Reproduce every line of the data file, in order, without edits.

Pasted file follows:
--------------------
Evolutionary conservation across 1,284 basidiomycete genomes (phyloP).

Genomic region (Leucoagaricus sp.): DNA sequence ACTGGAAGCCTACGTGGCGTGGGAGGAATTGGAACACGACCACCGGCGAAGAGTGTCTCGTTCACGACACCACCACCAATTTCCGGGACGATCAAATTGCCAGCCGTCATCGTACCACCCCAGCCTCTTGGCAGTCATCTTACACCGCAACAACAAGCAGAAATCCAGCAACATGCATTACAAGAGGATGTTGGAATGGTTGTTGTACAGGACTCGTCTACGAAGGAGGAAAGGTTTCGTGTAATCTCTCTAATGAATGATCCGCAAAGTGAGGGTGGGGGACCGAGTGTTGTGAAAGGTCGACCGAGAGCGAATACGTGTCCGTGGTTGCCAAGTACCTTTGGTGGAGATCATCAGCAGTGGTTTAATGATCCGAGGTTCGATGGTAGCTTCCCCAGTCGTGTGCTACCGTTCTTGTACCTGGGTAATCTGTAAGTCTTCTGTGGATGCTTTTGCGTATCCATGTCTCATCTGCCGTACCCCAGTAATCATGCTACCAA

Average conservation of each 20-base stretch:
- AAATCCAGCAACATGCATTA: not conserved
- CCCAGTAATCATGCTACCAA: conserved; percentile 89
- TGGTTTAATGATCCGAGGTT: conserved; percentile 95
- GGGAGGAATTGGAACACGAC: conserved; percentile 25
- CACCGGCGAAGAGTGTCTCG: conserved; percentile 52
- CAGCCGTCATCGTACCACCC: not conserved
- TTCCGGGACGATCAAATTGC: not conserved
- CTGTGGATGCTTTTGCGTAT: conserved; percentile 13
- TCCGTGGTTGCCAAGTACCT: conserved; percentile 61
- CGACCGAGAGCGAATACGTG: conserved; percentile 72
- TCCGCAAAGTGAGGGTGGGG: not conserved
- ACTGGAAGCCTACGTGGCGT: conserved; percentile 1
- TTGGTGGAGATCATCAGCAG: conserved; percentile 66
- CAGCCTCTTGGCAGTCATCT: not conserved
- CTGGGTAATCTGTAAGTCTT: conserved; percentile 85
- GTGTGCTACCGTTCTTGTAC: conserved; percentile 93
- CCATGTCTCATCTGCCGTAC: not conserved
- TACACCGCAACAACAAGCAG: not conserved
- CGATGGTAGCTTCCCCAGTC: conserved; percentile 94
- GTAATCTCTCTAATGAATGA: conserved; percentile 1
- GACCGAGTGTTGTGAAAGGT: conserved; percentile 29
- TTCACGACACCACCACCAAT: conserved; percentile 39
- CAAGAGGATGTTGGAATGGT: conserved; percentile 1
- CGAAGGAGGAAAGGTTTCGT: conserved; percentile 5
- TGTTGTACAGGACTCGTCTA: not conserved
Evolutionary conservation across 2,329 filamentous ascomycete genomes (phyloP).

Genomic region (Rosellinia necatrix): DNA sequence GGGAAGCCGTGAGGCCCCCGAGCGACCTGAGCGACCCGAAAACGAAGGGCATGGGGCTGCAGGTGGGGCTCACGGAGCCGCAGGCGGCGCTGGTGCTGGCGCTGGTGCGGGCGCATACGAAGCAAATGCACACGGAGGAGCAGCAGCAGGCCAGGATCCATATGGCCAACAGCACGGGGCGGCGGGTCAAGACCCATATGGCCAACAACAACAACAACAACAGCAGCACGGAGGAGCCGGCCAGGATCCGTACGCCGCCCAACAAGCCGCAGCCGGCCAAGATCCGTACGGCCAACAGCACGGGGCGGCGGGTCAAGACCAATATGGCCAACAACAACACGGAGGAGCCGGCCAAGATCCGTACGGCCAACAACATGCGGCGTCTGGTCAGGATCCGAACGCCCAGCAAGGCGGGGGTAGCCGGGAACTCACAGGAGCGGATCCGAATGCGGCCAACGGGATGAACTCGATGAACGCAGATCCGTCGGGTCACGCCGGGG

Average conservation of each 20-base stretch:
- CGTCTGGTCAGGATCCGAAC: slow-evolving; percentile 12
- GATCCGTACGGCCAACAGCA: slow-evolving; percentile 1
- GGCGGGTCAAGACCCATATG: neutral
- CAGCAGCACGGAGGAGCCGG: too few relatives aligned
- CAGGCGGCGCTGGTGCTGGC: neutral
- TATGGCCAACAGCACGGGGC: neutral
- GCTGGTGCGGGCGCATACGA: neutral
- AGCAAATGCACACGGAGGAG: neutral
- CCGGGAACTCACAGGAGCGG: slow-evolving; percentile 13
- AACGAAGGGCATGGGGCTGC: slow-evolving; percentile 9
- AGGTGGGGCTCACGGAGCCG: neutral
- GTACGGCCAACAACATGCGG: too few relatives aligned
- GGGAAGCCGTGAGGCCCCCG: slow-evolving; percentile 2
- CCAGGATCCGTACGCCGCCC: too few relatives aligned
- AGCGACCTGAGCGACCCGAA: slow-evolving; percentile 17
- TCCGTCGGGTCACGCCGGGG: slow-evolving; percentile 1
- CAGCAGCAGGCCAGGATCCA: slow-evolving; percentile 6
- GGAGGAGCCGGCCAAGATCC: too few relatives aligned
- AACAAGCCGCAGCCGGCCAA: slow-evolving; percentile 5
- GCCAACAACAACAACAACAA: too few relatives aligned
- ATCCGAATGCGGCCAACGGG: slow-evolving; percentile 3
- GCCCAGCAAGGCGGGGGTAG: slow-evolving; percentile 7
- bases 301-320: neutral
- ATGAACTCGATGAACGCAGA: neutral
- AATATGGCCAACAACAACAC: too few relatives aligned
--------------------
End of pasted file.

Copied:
Evolutionary conservation across 1,284 basidiomycete genomes (phyloP).

Genomic region (Leucoagaricus sp.): DNA sequence ACTGGAAGCCTACGTGGCGTGGGAGGAATTGGAACACGACCACCGGCGAAGAGTGTCTCGTTCACGACACCACCACCAATTTCCGGGACGATCAAATTGCCAGCCGTCATCGTACCACCCCAGCCTCTTGGCAGTCATCTTACACCGCAACAACAAGCAGAAATCCAGCAACATGCATTACAAGAGGATGTTGGAATGGTTGTTGTACAGGACTCGTCTACGAAGGAGGAAAGGTTTCGTGTAATCTCTCTAATGAATGATCCGCAAAGTGAGGGTGGGGGACCGAGTGTTGTGAAAGGTCGACCGAGAGCGAATACGTGTCCGTGGTTGCCAAGTACCTTTGGTGGAGATCATCAGCAGTGGTTTAATGATCCGAGGTTCGATGGTAGCTTCCCCAGTCGTGTGCTACCGTTCTTGTACCTGGGTAATCTGTAAGTCTTCTGTGGATGCTTTTGCGTATCCATGTCTCATCTGCCGTACCCCAGTAATCATGCTACCAA

Average conservation of each 20-base stretch:
- AAATCCAGCAACATGCATTA: not conserved
- CCCAGTAATCATGCTACCAA: conserved; percentile 89
- TGGTTTAATGATCCGAGGTT: conserved; percentile 95
- GGGAGGAATTGGAACACGAC: conserved; percentile 25
- CACCGGCGAAGAGTGTCTCG: conserved; percentile 52
- CAGCCGTCATCGTACCACCC: not conserved
- TTCCGGGACGATCAAATTGC: not conserved
- CTGTGGATGCTTTTGCGTAT: conserved; percentile 13
- TCCGTGGTTGCCAAGTACCT: conserved; percentile 61
- CGACCGAGAGCGAATACGTG: conserved; percentile 72
- TCCGCAAAGTGAGGGTGGGG: not conserved
- ACTGGAAGCCTACGTGGCGT: conserved; percentile 1
- TTGGTGGAGATCATCAGCAG: conserved; percentile 66
- CAGCCTCTTGGCAGTCATCT: not conserved
- CTGGGTAATCTGTAAGTCTT: conserved; percentile 85
- GTGTGCTACCGTTCTTGTAC: conserved; percentile 93
- CCATGTCTCATCTGCCGTAC: not conserved
- TACACCGCAACAACAAGCAG: not conserved
- CGATGGTAGCTTCCCCAGTC: conserved; percentile 94
- GTAATCTCTCTAATGAATGA: conserved; percentile 1
- GACCGAGTGTTGTGAAAGGT: conserved; percentile 29
- TTCACGACACCACCACCAAT: conserved; percentile 39
- CAAGAGGATGTTGGAATGGT: conserved; percentile 1
- CGAAGGAGGAAAGGTTTCGT: conserved; percentile 5
- TGTTGTACAGGACTCGTCTA: not conserved
Evolutionary conservation across 2,329 filamentous ascomycete genomes (phyloP).

Genomic region (Rosellinia necatrix): DNA sequence GGGAAGCCGTGAGGCCCCCGAGCGACCTGAGCGACCCGAAAACGAAGGGCATGGGGCTGCAGGTGGGGCTCACGGAGCCGCAGGCGGCGCTGGTGCTGGCGCTGGTGCGGGCGCATACGAAGCAAATGCACACGGAGGAGCAGCAGCAGGCCAGGATCCATATGGCCAACAGCACGGGGCGGCGGGTCAAGACCCATATGGCCAACAACAACAACAACAACAGCAGCACGGAGGAGCCGGCCAGGATCCGTACGCCGCCCAACAAGCCGCAGCCGGCCAAGATCCGTACGGCCAACAGCACGGGGCGGCGGGTCAAGACCAATATGGCCAACAACAACACGGAGGAGCCGGCCAAGATCCGTACGGCCAACAACATGCGGCGTCTGGTCAGGATCCGAACGCCCAGCAAGGCGGGGGTAGCCGGGAACTCACAGGAGCGGATCCGAATGCGGCCAACGGGATGAACTCGATGAACGCAGATCCGTCGGGTCACGCCGGGG

Average conservation of each 20-base stretch:
- CGTCTGGTCAGGATCCGAAC: slow-evolving; percentile 12
- GATCCGTACGGCCAACAGCA: slow-evolving; percentile 1
- GGCGGGTCAAGACCCATATG: neutral
- CAGCAGCACGGAGGAGCCGG: too few relatives aligned
- CAGGCGGCGCTGGTGCTGGC: neutral
- TATGGCCAACAGCACGGGGC: neutral
- GCTGGTGCGGGCGCATACGA: neutral
- AGCAAATGCACACGGAGGAG: neutral
- CCGGGAACTCACAGGAGCGG: slow-evolving; percentile 13
- AACGAAGGGCATGGGGCTGC: slow-evolving; percentile 9
- AGGTGGGGCTCACGGAGCCG: neutral
- GTACGGCCAACAACATGCGG: too few relatives aligned
- GGGAAGCCGTGAGGCCCCCG: slow-evolving; percentile 2
- CCAGGATCCGTACGCCGCCC: too few relatives aligned
- AGCGACCTGAGCGACCCGAA: slow-evolving; percentile 17
- TCCGTCGGGTCACGCCGGGG: slow-evolving; percentile 1
- CAGCAGCAGGCCAGGATCCA: slow-evolving; percentile 6
- GGAGGAGCCGGCCAAGATCC: too few relatives aligned
- AACAAGCCGCAGCCGGCCAA: slow-evolving; percentile 5
- GCCAACAACAACAACAACAA: too few relatives aligned
- ATCCGAATGCGGCCAACGGG: slow-evolving; percentile 3
- GCCCAGCAAGGCGGGGGTAG: slow-evolving; percentile 7
- bases 301-320: neutral
- ATGAACTCGATGAACGCAGA: neutral
- AATATGGCCAACAACAACAC: too few relatives aligned